So, while Leslie’s chatting up the shopkeeper in Po tung wah, I am explaining to the shop assistant about what kind of handbag I’m looking for, in Cantonese. “Not too big and not too small,” I say. “Simple. Maybe in brown or red leather…”

Shop assistant looks at me blankly. For a moment I think maybe she’s from someplace in northern or western China and doesn’t understand my Cantonese accent– Shenzhen is part of Guangdong province, but a magnet for migrants from all over the mainland. Mandarin is the lingua franca here.

Then I realize the problem is not my Gwong dung wah. (“Wah” in Cantonese,
means speech, spoken language). The problem is that I can’t speak the language of ming paai.

“Do you want Gucci, LV, Prada or what?” she asks impatiently, dumping some thick illustrated catalogs in my lap.

I am adrift here. As they say in Cantonese, mouh hei mong. Hopeless. My shopping style is so strictly last century. I need to see the goods before buying them. I can’t drop the model name of a particular designer bag so that a Shenzhen clerk can bring it to me from a dusty backroom.

I flip through the catalog pages desultorily, and the clerk turns her attention to Leslie, who knows what she wants, and how to say it in ming paai wah.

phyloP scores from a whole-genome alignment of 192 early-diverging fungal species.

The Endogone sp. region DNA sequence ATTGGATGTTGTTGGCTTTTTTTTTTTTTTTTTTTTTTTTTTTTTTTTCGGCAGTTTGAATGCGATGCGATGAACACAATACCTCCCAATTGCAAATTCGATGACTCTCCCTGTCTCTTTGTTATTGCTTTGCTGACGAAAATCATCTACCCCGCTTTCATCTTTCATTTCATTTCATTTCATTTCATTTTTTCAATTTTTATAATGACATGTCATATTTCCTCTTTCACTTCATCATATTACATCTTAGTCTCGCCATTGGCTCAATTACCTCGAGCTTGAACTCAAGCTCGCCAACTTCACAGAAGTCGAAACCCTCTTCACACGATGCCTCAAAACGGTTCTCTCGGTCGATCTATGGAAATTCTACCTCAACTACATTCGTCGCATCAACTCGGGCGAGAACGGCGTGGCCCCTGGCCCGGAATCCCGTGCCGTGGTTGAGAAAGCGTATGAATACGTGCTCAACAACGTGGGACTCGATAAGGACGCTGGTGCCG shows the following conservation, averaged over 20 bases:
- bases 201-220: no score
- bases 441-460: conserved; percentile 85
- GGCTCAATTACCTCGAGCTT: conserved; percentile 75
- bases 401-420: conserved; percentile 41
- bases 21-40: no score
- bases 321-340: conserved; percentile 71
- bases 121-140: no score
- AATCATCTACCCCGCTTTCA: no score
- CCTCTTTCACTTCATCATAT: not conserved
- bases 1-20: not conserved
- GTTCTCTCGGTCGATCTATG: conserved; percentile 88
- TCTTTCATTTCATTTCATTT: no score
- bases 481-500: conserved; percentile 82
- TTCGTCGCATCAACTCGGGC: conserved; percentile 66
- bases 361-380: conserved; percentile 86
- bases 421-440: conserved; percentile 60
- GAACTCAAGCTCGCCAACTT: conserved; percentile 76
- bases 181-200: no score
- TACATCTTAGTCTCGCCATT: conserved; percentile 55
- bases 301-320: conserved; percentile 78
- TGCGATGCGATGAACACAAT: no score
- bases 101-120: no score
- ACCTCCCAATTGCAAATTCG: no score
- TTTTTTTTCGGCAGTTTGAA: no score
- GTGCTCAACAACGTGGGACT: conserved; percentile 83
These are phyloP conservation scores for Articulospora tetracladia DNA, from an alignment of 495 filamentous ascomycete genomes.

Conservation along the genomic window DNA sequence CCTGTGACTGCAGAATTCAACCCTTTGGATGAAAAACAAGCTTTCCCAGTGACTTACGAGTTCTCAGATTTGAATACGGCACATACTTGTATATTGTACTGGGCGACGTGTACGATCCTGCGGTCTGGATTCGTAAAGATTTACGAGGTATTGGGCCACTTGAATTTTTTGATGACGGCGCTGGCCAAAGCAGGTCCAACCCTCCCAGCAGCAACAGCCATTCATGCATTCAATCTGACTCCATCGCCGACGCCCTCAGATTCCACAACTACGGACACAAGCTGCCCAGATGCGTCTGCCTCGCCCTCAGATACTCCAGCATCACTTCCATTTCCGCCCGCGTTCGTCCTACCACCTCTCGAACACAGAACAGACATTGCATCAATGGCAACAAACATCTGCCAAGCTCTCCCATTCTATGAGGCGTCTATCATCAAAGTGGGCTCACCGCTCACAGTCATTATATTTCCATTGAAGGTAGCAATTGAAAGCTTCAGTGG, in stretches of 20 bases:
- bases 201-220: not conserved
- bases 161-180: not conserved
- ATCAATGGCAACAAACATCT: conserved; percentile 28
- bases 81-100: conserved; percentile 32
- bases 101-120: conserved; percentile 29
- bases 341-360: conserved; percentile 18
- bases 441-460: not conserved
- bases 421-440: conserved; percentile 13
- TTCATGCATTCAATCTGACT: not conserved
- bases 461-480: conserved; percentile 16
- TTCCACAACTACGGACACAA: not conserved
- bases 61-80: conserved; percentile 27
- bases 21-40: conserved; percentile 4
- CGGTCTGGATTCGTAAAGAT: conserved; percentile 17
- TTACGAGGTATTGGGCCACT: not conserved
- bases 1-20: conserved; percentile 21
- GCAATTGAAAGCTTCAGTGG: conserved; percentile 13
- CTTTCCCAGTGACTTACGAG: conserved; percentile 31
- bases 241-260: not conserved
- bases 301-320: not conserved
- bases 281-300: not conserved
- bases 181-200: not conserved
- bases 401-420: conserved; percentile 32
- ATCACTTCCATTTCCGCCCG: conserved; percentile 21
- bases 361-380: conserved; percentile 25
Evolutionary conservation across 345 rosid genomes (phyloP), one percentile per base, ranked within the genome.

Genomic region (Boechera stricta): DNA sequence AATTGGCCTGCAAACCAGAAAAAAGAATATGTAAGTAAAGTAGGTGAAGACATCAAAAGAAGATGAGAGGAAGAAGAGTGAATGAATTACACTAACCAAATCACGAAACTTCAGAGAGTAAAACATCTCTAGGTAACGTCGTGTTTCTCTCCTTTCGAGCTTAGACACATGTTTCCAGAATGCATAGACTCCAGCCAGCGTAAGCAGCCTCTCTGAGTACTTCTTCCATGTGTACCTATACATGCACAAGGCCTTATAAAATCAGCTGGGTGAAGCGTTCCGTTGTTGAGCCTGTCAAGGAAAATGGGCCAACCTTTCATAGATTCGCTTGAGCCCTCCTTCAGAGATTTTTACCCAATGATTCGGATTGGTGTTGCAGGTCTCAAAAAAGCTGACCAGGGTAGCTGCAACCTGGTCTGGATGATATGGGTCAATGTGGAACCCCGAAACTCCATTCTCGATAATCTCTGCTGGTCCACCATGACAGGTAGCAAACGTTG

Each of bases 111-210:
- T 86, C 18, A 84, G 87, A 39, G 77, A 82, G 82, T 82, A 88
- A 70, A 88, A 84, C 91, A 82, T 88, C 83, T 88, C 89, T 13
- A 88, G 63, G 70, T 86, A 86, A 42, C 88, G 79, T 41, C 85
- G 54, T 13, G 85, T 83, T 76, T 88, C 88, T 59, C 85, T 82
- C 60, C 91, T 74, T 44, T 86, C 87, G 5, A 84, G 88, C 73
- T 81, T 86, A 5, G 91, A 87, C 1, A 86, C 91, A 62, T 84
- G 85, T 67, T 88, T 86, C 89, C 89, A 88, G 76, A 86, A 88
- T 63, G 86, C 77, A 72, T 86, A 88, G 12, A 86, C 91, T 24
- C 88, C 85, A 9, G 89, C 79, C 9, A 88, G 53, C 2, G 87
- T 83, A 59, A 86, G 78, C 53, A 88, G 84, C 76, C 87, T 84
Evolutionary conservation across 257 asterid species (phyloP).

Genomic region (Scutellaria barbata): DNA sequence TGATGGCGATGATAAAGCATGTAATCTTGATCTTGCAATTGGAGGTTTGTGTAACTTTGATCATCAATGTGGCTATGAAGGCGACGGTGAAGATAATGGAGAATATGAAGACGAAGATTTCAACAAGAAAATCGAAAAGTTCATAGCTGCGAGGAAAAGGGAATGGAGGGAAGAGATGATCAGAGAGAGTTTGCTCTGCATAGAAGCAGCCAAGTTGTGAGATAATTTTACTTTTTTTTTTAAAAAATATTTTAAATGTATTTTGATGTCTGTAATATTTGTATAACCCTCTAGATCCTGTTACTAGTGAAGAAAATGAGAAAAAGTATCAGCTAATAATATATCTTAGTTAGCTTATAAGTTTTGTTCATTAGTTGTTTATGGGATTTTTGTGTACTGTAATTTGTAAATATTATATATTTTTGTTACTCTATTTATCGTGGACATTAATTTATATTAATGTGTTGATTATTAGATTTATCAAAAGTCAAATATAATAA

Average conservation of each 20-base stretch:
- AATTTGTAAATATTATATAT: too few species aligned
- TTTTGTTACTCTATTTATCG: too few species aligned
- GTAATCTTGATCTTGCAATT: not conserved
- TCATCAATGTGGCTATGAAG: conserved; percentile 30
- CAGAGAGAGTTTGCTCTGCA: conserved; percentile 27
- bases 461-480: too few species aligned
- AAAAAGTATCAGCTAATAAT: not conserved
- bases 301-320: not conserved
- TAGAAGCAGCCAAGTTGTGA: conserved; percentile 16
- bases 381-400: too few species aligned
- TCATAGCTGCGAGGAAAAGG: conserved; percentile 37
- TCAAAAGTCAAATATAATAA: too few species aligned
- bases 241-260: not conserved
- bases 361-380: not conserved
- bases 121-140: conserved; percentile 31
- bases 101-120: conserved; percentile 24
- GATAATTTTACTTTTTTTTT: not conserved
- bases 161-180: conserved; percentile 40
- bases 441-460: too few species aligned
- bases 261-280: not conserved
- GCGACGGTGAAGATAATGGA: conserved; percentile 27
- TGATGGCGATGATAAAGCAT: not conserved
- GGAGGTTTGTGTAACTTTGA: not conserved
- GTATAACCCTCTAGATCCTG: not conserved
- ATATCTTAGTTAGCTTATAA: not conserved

As Leslie examines a rather pretty looking copy of a white vinyl Louis Vuitton wallet, the clerk begins to chat me up again, trying to discern what “brand” the foreign lady really wants. As an aside to Leslie, she says in Cantonese. “Your friend is really sharp. Hou lek. She really knows how to speak baak wah.

Baak wah?

I ask Leslie about this after we leave the shop: what in the world is baak wah? “Oh, that’s what they call Cantonese over here. I said baak wah once in front of my husband and he scolded me, ‘Why are you talking like a Mainlander?’?

As soon as I returned to Hong Kong I looked up this new wah that I’d never heard of before. According to the Chinese Wikipedia, it has a number of meanings, but the one that fits this context is vernacular, dialect, local language. Baak wah is a non-specific catchall phrase for any local Chinese vernacular. And mainlanders, at least the ones in Lo Wo Commercial City, use baak wah to describe the Cantonese language, which is spoken by something like 200 million people worldwide.

The baak in baak wah is the same character that is used to mean white. Plain, clear, unadorned. Or blank, as in blank space.

Venture across the border from Hong Kong and you enter a strange land indeed. One where all the goods are imitation but come with a famous brand name attached.

And something as real as the language you grew up speaking loses its proper name, and is repackaged in a plain white label.